However, while we don’t think of it often, it’s interesting how psychology has such a disproportionate influence on our ability to hold on to and grow money. A mastery of a couple of psychological principles could be way more effective than hundreds of money tips and tactics.

So remember this the next time you’re at a roulette table. Don’t say I didn’t do nothin’ for ya. 🙂

Footnote: Definition of mental accounting and casino example taken from “Why Smart People Make Dumb Money Decisions” (aff link) by Gary Belsky and Thomas Gilovich

Image credit: Images_of_Money

Why You Should Never Be Jealous

Credit: http://www.flickr.com/photos/brennuskrux/3356833255/sizes/m/in/photostream/Hola! So sorry for being MIA for the past couple of weeks. It’s the usual November workplace crunch, and I’ve been occupied with a ton of work including, among other things, emceeing my company’s World Marketing Conference – a glitzy 2-day event attended by senior management and hundreds of overseas sales and marketing staff. Here’s what was running through my mind right before the event started:

Emcee-ing W.M.C

I’m standing in the middle of the stage, microphone clasped in my sweaty palms, bright spotlights training on me like police searchlights on a trapped prisoner. In front of me sits a sea of hundreds of business-suited men and women, murmuring in anticipation. My CEO in the front row looks expectantly at me and frowns.

I’m nervous because I’ve never emceed a formal event before, let alone one as huge of a scale as this. Backstage, I silently pray that my scripted jokes wouldn’t be met with stony silence. One screw-up, one waver in my voice, could affect my reputation for years to come. It’s like freakin’ high school all over again.

But then again, no one knows better. Just by looking at me, no one can tell that the only emceeing experience I’ve ever had is hosting my baby cousin’s birthday party. And so I get a stunning revelation:

Just fake it.

I take a deep breath, smile my biggest smile, and start talking. The delivery goes well. My colleagues congratulate me afterwards. No one could tell I was nervous as hell. One of the big bosses slaps me on my shoulder and tells me to get ready for more emceeing gigs. I may not ever be as good as a professional, but I can totally fake a performance that’s good enough.

How Do They Afford All This?

My successful attempt at faking got me thinking about how everyone goes through life wearing masks and faking something.

Whenever I hit the clubs, I can’t help but observe the dudes sitting at the VIP tables. They’d be surrounded by other rich-looking, beautiful people, as if they just stepped out of a Like A G6 music video. Just like me, they’d probably be dressed in a casual shirt and jeans, but their shirts are $400 apiece from Armani and mine are $40 from the sale rack at Uniqlo. They’d be downing champagne by the bottle, while I’d be chilling with my bottle of Tiger Beer. Once the night is over, they’d be driving home in their Porches or Maseratis, while I’d be stumbling to find a cab (or a Night Rider bus if I’m not too tipsy).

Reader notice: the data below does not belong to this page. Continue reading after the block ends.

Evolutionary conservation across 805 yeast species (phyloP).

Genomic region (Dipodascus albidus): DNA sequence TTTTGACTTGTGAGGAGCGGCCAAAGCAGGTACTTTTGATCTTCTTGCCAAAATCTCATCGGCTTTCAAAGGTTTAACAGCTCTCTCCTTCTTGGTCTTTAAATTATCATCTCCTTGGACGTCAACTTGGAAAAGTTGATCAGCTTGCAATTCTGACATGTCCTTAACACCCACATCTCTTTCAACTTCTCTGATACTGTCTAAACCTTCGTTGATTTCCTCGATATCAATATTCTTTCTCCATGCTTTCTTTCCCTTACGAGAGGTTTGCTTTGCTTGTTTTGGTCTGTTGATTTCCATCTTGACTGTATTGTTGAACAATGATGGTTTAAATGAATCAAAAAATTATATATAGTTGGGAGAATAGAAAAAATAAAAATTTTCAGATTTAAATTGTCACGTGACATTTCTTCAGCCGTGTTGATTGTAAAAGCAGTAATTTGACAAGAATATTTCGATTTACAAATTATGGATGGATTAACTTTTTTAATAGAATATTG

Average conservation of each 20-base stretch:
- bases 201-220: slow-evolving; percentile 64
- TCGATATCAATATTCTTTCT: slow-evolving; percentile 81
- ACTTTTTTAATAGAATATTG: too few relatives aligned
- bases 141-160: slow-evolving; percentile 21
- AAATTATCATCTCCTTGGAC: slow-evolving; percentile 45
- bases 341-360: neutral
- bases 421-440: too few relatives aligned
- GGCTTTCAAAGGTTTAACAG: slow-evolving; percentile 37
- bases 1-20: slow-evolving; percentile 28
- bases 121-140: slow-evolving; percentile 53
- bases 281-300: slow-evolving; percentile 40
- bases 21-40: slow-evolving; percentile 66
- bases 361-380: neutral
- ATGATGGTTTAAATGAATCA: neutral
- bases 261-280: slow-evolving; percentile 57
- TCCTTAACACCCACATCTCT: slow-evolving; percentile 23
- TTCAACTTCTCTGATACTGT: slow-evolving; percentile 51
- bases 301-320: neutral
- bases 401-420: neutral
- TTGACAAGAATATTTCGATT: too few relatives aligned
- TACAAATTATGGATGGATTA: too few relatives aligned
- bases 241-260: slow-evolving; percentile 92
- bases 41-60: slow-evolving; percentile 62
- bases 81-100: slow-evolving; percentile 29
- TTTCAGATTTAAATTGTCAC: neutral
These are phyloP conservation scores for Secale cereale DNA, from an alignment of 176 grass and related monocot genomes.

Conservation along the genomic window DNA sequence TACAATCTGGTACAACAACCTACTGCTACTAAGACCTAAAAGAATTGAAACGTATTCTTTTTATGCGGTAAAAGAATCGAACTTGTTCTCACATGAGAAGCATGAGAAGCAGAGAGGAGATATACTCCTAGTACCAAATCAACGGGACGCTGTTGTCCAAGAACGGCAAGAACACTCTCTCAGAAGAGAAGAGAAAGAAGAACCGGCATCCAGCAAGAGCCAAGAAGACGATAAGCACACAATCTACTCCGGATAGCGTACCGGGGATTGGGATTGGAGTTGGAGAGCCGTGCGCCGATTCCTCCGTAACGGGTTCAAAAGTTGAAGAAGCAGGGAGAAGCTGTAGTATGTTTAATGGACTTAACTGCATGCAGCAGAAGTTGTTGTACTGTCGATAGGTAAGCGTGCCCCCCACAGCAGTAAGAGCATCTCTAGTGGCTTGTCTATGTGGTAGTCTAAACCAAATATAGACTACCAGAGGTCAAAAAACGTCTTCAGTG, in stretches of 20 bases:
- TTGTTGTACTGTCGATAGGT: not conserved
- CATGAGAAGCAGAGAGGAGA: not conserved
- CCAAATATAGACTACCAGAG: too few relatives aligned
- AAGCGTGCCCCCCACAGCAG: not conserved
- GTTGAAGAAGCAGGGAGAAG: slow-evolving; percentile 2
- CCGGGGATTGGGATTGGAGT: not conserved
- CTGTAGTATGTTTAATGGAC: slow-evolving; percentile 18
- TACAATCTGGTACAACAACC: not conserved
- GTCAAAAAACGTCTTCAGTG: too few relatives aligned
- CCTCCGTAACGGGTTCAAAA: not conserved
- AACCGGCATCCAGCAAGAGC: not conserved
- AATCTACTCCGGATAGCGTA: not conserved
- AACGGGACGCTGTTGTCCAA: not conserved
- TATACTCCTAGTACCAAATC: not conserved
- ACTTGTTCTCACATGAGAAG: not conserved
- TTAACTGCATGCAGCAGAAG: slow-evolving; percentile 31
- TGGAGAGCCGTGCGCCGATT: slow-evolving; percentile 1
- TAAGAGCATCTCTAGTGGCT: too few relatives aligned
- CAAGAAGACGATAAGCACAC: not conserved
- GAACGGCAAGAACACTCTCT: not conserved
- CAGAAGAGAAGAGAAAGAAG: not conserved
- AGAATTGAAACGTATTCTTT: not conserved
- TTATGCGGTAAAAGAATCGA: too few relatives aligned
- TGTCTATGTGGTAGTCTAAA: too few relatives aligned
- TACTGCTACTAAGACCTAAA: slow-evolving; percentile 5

For a brief moment, I’d think to myself: “How do they afford all this?” I’d start to wonder what they do for a living, and how awesome it must be to be them.

Wealth – The Easiest Thing To Fake

And then I remind myself that I’m simply jumping to conclusions. What if they’re faking it, just like how I was faking my prowess as an emcee? After all, wealth is the easiest thing to fake. Blow a couple of months’ salary on clothes and drinks, and anyone can look like a superstar.

The truth is, I don’t know anything about them. I don’t know if they’re prudent in their spending, or if they spend every cent they earn. I don’t know if they earn thousands of dollars in passive income, or if they lie awake worrying about how they’ll keep up their lifestyles. I don’t know if they have a rock solid portfolio, or if they’re so deeply in debt that even their enormous paychecks can’t make a dent in their credit card bills.

Redirecting the Moolah

And then I remind myself about just how much I’ve been pouring into my savings and investments, month after month, without fail. No wonder I haven’t bought a new pair of jeans in 4 years – I’ve been too busy shoveling cash into index ETFs and building up a downpayment fund so I don’t have to take on too much mortgage debt.

No wonder I can’t afford to celebrate the end of the year with five bottles of champagne, because I’d much rather set aside a few hundred dollars every month for travel, funding trips like my $3,500 West Coast vacation. It’s not that I can’t afford to spend on nice clothes and drinks, I just choose to put my money towards things that I value much more: freedom and experiences.

Lots of people fake their wealth. But without looking at their audited personal financial statements, there’s really no way to tell if they’re the real deal, or if it’s just a well-polished illusion. We simply can’t make assumptions just by looking at people.

So keep that in mind the next time you watch an emcee on stage, or catch yourself getting jealous of that well-dressed dude at the VIP table. They might just be faking it. 😉